“Burn the Jenga!” the crowd feverishly chanted. The patio was bustling and the taproom at 56 Brewing was out of firewood, so something had to go. Your typical brewery staples of Yahtzee and Scrabble would only stoke the flames for so long. This called for something bigger, bolder… something that would warm their patrons for hours. When one is dealing with both pandemic-based shutdowns and the frosty winds of the North, out-of-the-box thinking is required. Welcome to the Patio Pintometer.
Picture your favorite beer. What do you see? Maybe it’s poured in a proper glass, bubbles bursting. Odds are though, you’re picturing the can or bottle the beer initially came in. While the liquid itself brings great pleasure, it’s typically the vehicle it comes in that you associate with first. That’s why beer can artwork is so fun, so creative, so celebrated at times. Because it makes the beer standout both on-shelves and in your mind. St. Louis-based Schlafly Brewing continues to churn out great beer can designs that celebrate the history or place of origin behind a beer’s name or style. It’s a unique approach that has paid dividends for the brewery and for their lead designer, Sarah Frost. To learn more about Frost’s unique approach to beer can art, what inspires her and what labels she’s most excited about this year, I asked her five questions.
In Episode 21 of the “Boys Are From Märzen” podcast, Kindsey Bernhard is joined by Sherry Wohlgemuth, the executive director of the Missouri Craft Brewers Guild.
Sherry Wohlgemuth was hired as the executive director of the Missouri Craft Brewers Guild in October 2018, becoming the guild’s first full-time, paid employee. Currently, the Missouri Craft Brewers Guild has 55 brewery members and four in the planning stages. The state of Missouri has more than 100 independent craft breweries.
Marz Community Brewing Co. takes their name to heart. The Love Brew is a collaboration with a local Chicago mutual aid organization, The Love Fridge. With each 4-pack sold, $1 will go towards The Love Fridge community.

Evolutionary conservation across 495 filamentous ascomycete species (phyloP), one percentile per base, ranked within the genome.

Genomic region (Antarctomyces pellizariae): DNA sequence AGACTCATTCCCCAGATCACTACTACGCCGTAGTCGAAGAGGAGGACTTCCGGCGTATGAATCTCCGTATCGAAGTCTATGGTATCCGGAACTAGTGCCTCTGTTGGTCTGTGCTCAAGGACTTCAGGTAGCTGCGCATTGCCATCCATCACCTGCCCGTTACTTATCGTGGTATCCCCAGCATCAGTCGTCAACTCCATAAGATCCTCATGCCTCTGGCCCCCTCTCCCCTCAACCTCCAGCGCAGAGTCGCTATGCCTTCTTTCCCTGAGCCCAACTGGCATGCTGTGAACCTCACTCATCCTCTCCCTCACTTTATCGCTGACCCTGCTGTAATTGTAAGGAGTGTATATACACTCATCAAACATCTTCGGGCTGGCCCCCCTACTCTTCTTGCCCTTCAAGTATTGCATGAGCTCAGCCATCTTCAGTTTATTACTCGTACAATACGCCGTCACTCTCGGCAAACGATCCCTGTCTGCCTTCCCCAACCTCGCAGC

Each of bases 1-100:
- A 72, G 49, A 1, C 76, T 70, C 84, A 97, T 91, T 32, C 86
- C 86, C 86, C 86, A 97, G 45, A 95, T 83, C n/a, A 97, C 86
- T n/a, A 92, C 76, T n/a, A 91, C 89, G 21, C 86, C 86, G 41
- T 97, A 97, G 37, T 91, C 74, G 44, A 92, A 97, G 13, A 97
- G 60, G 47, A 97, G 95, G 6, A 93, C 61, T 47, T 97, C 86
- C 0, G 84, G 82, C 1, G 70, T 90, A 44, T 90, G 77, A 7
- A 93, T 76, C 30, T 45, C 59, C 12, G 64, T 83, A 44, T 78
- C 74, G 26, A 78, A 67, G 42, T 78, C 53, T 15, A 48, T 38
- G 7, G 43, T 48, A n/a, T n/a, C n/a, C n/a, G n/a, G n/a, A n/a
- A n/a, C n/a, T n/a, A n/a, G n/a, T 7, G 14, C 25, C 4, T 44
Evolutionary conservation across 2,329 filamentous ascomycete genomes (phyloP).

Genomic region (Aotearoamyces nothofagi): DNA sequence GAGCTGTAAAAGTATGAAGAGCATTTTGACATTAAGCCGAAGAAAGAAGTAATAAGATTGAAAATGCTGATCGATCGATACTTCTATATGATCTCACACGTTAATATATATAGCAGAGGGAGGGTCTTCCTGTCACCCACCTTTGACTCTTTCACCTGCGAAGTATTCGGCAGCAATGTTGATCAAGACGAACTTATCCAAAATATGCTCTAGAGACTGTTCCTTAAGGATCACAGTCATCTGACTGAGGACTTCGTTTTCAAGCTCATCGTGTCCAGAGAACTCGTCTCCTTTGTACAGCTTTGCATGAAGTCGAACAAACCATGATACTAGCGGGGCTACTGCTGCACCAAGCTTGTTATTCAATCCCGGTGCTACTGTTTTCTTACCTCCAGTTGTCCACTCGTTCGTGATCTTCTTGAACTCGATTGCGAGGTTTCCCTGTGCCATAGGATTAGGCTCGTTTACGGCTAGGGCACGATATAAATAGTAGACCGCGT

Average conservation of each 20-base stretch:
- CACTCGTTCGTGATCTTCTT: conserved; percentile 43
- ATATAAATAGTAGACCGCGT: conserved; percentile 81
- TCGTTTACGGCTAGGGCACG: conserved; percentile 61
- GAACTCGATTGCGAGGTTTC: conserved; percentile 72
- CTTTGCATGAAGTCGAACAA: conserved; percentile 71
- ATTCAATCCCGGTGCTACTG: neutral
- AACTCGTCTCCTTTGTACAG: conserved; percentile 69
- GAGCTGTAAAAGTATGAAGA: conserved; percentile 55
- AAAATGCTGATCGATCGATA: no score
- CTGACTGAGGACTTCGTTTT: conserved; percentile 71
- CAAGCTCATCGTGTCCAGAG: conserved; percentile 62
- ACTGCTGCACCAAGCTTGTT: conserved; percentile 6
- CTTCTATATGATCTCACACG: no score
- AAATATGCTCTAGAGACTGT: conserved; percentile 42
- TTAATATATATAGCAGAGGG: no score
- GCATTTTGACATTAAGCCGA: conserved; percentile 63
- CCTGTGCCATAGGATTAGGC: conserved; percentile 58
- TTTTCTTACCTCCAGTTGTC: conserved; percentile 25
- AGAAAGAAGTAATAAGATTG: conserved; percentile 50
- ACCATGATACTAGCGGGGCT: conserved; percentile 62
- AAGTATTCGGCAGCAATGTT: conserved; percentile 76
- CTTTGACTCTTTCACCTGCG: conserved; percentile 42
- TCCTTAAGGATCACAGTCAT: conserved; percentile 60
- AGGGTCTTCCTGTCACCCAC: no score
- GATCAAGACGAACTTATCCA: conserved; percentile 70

The Love Fridge is an organization that has placed community fridges throughout the city, inspired by similar movements in New York City, Portland and all over the world. They aim to offer a solution to food waste and food insecurity through community involvement. As millions of people lose their jobs because of the ongoing pandemic and with months ahead before any progress is made, our community efforts mean the most now.
In 2020, we entered a new normal. When once we crowded hip-to-hip in breweries and barrooms, we now spread out six feet, stick to our tables, and wear masks whenever we move about. During summertime, since outdoor eating is a norm many people enjoy, it felt a little bit better, a bit less stifled. But in late fall, when cold weather set in and a surge in COVID-19 cases caused a new round of indoor dining closures throughout the country, breweries, bars and restaurants had to get creative. Plastic outdoor igloos began to show up, allowing a private space for groups to gather outside. Some establishments chose to keep their patios “as-is,” installing large space heaters to keep people warm and cozy. But others have gone a different route, to stand out due to cost issues — or because as the weather gets colder, even large space heaters don’t do the trick.
Here at Porchdrinking.com, we’ve decided to highlight the creativity of these establishments to keep their businesses open, even when indoor dining is an absolutely non-starter. Our first profile is Grand Rapids, Michigan’s Brass Ring Brewery, and their colorful ice shanties.
As winter rolls into Nebraska, it’s time to slow down and enjoy some locally-crafted stouts. Zipline Brewing Co. has released their winter seasonal beer, Milk Stout. This is their second year brewing Milk Stout, and locals are glad to see it come back. Last year the beer was so popular, they ran out earlier than expected. This year you should be able to find it on store shelves (and at one of their four locations in Lincoln and Omaha) into mid-March.
To wrap up their 2020-21 Deep Wood release, Revolution Brewing decided to go with two non-stouts, featuring an Imperial Rye Porter made in collaboration with Half Acre as well as a spin on their popular Ryewine Ale by putting it into Apple Brandy barrels.